In 1996, the (re)construction of a CAVE was the Ars Electronica Futurelab’s first experiment in creating publicly accessible virtual illusions of reality for visitors to the Ars Electronica Center. The CAVE was a novelty in the field of three-dimensional visualization, an installment which gave visitors the feeling of not just being mere spectators, but being immersed in the world projected and enabled to interact with the environment.
The CAVE (acronym for “Cave Automatic Virtual Environment”) was an immersive virtual reality installation with 3D-projections on three sides plus the floor of a cube with 3 meters on each side. It had been developed by a team around the American artist and researcher Dan Sandin and the American computer graphics pioneer Thomas A. DeFanti, directors of the Electronic Visualization Laboratory (EVL) of the University of Illinois at Chicago. So far, the CAVE had found use inside academic institutions and for industrial development.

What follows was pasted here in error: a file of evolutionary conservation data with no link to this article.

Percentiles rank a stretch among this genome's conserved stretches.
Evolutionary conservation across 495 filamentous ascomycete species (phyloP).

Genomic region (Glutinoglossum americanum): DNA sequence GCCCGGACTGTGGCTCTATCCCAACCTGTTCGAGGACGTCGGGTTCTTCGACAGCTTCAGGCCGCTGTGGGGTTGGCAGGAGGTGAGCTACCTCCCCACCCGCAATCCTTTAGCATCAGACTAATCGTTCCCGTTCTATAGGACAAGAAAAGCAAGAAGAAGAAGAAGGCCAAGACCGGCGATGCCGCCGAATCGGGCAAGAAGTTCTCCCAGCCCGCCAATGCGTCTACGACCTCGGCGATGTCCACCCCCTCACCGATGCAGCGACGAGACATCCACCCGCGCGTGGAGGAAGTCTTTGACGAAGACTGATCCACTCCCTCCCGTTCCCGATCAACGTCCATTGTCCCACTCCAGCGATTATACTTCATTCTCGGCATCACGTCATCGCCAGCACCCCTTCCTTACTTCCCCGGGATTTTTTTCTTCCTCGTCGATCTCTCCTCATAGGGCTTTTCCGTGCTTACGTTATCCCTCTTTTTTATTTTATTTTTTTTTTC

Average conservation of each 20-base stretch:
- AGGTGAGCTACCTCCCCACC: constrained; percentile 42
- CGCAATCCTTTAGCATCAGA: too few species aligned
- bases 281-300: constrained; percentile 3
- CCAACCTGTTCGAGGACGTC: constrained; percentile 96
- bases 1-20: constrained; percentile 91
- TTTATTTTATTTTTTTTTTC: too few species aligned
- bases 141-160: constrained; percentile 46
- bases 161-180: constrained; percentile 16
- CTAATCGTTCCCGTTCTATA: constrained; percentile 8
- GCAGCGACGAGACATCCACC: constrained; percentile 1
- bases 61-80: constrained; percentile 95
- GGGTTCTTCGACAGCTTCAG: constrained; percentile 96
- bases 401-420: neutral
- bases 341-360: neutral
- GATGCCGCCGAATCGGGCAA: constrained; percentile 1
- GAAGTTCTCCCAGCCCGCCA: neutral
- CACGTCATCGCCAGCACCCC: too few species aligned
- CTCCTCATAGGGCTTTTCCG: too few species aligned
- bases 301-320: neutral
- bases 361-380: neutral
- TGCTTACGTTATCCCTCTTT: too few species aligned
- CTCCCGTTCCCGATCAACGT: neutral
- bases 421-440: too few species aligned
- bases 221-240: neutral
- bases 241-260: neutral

It was actually a double “coup” to install this first CAVE outside of the US at the Ars Electronica Center in Linz. The CAVE at the Center would be the first to be continuously open to the public and to be used by media artists and artist-developer teams.
All in all around 50 applications and virtual worlds were presented at the CAVE during its time of operation at the Ars Electronica Center between 1996 and 2008. Amongst these were the artistic projects “World Skin” by French new media artist Maurice Benayoun and “CAVE project” by Austrian multimedia artist Peter Kogler as well as the simulation of turbine flows for MCE, a subsidiary company of voestalpine, the Linz steelworks.
Read more about the CAVE and Virtual Worlds on the Ars Electronica Blog:
Development of the CAVE Infastructure: Electronic Visualization Laboratory (EVL)